NYC Street Crimes Unit: Giuliani's Lawless Police FWD

Tom Boland (wgcp@earthlink.net)
Sun, 11 Apr 1999 11:32:39 -0700 (PDT)


How are police treating homeless people in your community?  Fairly?
Any first-hand or eye-witness reports from New York City in particular?
See a related article below on NYC's Street Crimes Unit:

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http://www.washingtonpost.com/wp-srv/WPlate/1999-04/10/085l-041099-idx.html
FWD  Washington Post - Saturday, April 10, 1999; Page A21

     GIULIANI'S LAWLESS POLICE

Not since the 1960s tidal wave of protests against the Vietnam War and for
black civil rights has there been such massive civil disobedience in New
York City.

Among the hundreds arrested in front of police headquarters in recent weeks
were blacks, Jews, Hispanics, Asian Americans, Rep. Charles Rangel, former
mayor David Dinkins and, in one day, 170 lawyers, the largest such
contingent since the Vietnam War. Also handcuffed was Chloe Breyer,
daughter of Supreme Court Justice Stephen Breyer.

As is known throughout the country, on Feb. 4, Amadou Diallo, an unarmed
West African immigrant with no criminal record, had 41 shots fired at him
by New York's elite Street Crimes Unit in the Bronx. He was hit by 19 of
the bullets. The four officers involved have been indicted for
second-degree murder and have pleaded not guilty.

The street protests have been directed against Police Commissioner Howard
Safir and most angrily at Mayor Rudolph Giuliani. The killing of Diallo
ignited a festering resentment in black and Hispanic neighborhoods against
pervasively aggressive police tactics championed by the mayor and his
police commissioner.

Since the death of Diallo, a number of white public officials, as well as
the American Jewish Committee and the New York Board of Rabbis, have joined
the accusatory chorus, with Rabbi Robert Levine characterizing New York as
"a racially polarized city in which there are two standards of justice."

Particularly infuriating have been the stopping and searching of New
Yorkers by police looking for illegal guns. In  the past two years, 40,000
stop-and-frisk confrontations have been reported, but only 9,500 of those
stopped have been arrested. A New York Daily News poll of 100 young black
and Hispanic men showed 81 had been stopped and frisked at least once.

More illumination has come   from New York State Attorney General Eliot
Spitzer, who said on New York radio station WNYC: "I've spoken to many
officers who say they do not fill out the required forms for every
stop-and-frisk. They may fill out one in five or one in 10. We may have
several hundred thousands of these police actions without arrest." Most of
these brusque searches of primarily blacks and Latinos are conducted by the
Street Crimes Unit. Some of its members -- as also reported on WNYC -- wore
T-shirts quoting Ernest Hemingway:

"There is no hunting like the hunting of man and those who have hunted
armed men long enough and like it never care for anything else."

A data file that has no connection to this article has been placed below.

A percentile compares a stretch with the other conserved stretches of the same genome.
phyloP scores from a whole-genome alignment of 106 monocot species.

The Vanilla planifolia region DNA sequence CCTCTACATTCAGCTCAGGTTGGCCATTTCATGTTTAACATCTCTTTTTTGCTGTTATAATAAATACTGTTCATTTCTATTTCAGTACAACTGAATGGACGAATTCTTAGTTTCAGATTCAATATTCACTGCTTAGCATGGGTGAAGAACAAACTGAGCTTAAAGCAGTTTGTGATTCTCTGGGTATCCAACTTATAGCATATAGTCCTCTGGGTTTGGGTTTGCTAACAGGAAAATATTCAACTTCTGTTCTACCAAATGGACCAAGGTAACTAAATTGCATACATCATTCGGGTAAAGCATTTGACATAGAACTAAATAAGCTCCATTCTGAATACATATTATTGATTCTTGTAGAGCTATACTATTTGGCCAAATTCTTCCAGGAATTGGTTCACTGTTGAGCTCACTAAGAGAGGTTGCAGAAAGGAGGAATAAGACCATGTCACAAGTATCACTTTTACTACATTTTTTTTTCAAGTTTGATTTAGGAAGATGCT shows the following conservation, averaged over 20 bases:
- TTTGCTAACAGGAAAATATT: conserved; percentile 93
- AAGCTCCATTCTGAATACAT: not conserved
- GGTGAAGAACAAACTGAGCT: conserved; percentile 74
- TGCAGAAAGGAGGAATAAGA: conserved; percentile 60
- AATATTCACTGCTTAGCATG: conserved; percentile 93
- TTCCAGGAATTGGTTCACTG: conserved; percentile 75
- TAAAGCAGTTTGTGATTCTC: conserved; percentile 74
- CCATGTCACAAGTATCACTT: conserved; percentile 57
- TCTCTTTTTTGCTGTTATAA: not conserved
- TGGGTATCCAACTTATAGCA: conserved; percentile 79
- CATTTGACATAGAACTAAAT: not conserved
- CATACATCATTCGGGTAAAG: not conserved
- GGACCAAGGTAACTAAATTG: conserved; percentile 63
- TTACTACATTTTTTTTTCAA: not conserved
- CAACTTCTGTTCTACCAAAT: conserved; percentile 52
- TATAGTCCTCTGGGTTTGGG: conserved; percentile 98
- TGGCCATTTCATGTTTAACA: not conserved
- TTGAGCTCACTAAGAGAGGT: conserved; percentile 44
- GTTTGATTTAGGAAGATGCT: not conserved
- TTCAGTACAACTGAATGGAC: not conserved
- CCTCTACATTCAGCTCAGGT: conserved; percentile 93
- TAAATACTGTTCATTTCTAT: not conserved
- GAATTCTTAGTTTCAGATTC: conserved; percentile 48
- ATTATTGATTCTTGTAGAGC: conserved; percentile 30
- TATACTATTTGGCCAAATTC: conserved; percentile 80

Although only 2 percent of the police force, the Street Crimes Unit is
credited with removing more than 40 percent of  all illegal guns in the
city.

The mayor continually cites this statistic in his unyielding defense of the
NYPD. But on March 22, the Daily News documented the fact that nearly half
of the felony gun cases brought by that unit in Manhattan had been thrown
out by the courts because the searches were unconstitutional.

Still, say some police officials, the guns are off the streets, and that --
in police parlance -- is "doing God's work," trumping the Fourth Amendment.

Meanwhile, there is a rising number of cases of alleged police brutality,
and in the last fiscal year, the city paid $28.3 million in settling what
are politely called police misconduct suits -- a sum three times more than
10 years ago. (Giuliani is in his sixth year as mayor.)

Also, a growing number of white middle-class New Yorkers are being roughed
up by police because they ask for their badge numbers or try to find out
why they have been stopped and searched. I have interviewed a number of
them.

The police department in which Giuliani takes such pride is currently being
investigated by the U.S. attorneys for Manhattan and Brooklyn, the Justice
Department, the U.S. Civil Rights Commission and the state's attorney
general.

The mayor says he is not concerned that his job approval rating has gone
down 20 points from a 1998 rating of 74 percent. But even in these Clinton
years, contempt for the Bill of Rights can be costly for a man who would be
a senator or even, one day, the president.

Suddenly, Giuliani and Safir have decided to put the Street Crimes Unit in
uniform rather than keep it in plain clothes, so people being stopped will
not be confused. But there has been no change in the criteria for a
stop-and-frisk that constitutionally requires at least "reasonable
suspicion," not just a hunch based on someone's color.

Simultaneously, Safir also has given a raise to all members of the Street
Crimes Unit. As a cop at police headquarters asked the New York Times: "You
mean all we had to do to get a raise was shoot an unarmed man 41 times?"

END FORWARD

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